It was discovered in the 1960's that some plants produce a hormone known as Abscisic Acid (ABA) which tells the plant to produce "terminal buds" for winter. This hormonal signal slows leaf growth and instructs the leaf primordia to produce scales to protect dormant leaf buds during cold weather. ABA also instructs the leaves to stop producing chlorophyll allowing the other pigments in the leaves to show through (fall color) and eventually allowing the leaves to part from (abscise) the tree. ABA signals to the the vascular tissue in the cambium layer to stop growing. What does that mean you ask? Those annual rings that you see inside of a log or tree trunk stop growing during the cold weather.
Thank goodness for leaves. They cool the Earth from the hot summer sun, turn CO2 into oxygen, prevent erosion by slowing rainfall, provide habitat and create amazingly cozy places to hike along the forest floor.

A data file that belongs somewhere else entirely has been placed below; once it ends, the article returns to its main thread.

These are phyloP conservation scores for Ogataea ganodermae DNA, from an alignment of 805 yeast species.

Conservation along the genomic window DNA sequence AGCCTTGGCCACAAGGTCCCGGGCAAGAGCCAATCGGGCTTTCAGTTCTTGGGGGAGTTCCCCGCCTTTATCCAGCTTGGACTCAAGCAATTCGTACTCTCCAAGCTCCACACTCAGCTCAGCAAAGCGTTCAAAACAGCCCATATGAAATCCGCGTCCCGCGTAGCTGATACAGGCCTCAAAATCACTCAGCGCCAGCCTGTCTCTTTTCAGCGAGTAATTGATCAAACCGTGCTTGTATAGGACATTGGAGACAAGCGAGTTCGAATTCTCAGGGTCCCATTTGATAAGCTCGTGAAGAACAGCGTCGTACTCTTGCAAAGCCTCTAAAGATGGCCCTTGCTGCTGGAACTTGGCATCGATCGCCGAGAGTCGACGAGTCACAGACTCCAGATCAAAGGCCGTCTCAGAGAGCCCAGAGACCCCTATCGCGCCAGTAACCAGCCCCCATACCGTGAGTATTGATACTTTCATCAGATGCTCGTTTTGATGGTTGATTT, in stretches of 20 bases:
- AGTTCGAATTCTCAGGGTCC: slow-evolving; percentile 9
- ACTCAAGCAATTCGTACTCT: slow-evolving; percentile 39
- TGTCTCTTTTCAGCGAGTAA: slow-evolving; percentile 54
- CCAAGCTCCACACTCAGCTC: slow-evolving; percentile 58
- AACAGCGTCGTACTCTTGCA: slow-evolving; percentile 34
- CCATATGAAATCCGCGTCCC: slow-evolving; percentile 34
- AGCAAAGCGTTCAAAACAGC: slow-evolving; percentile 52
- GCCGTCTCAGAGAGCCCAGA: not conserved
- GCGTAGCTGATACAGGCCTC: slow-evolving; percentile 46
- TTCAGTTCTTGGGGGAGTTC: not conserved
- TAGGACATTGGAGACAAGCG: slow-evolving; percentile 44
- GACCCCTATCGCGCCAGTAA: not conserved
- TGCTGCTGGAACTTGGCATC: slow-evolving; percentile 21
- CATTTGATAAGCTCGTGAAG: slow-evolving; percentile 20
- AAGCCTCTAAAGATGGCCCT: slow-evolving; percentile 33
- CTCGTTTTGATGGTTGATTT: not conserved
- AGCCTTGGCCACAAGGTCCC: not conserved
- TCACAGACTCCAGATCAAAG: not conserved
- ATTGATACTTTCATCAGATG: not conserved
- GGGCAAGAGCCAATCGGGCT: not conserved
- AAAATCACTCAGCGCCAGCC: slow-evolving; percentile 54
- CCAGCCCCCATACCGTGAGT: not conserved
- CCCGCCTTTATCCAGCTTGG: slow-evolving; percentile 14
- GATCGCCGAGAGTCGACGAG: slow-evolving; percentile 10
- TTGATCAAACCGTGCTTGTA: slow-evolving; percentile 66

Next time you're under a tree...look up. There is beauty in those branches.
*Enchanted Nature News*
Give the gift of nature! We now offer gift certificates. They can be customized and emailed for any occasion. The gift certificates are available at our Trading Post
We have added a new web page called, "Our Local Friends". These are small local businesses that we support and feel confident recommending. Keep an eye on the page, as we expect the list to grow.
Spring is here!!! Time to start thinking about planting. Plant a flower, plant a tree, or plant a whole area for pollinators. Whether it's in the ground or in a pot, just plant something after your frost date
If you have any nature, gardening, or horticultural questions or comments, feel free to send them to [email protected]
We are booking tours now. The weather is warm. Wildflowers are blooming. Don't miss the magic. Sign up to spend a day with us being enchanted by nature.
Note: I received a few comments about our LAST VIDEO...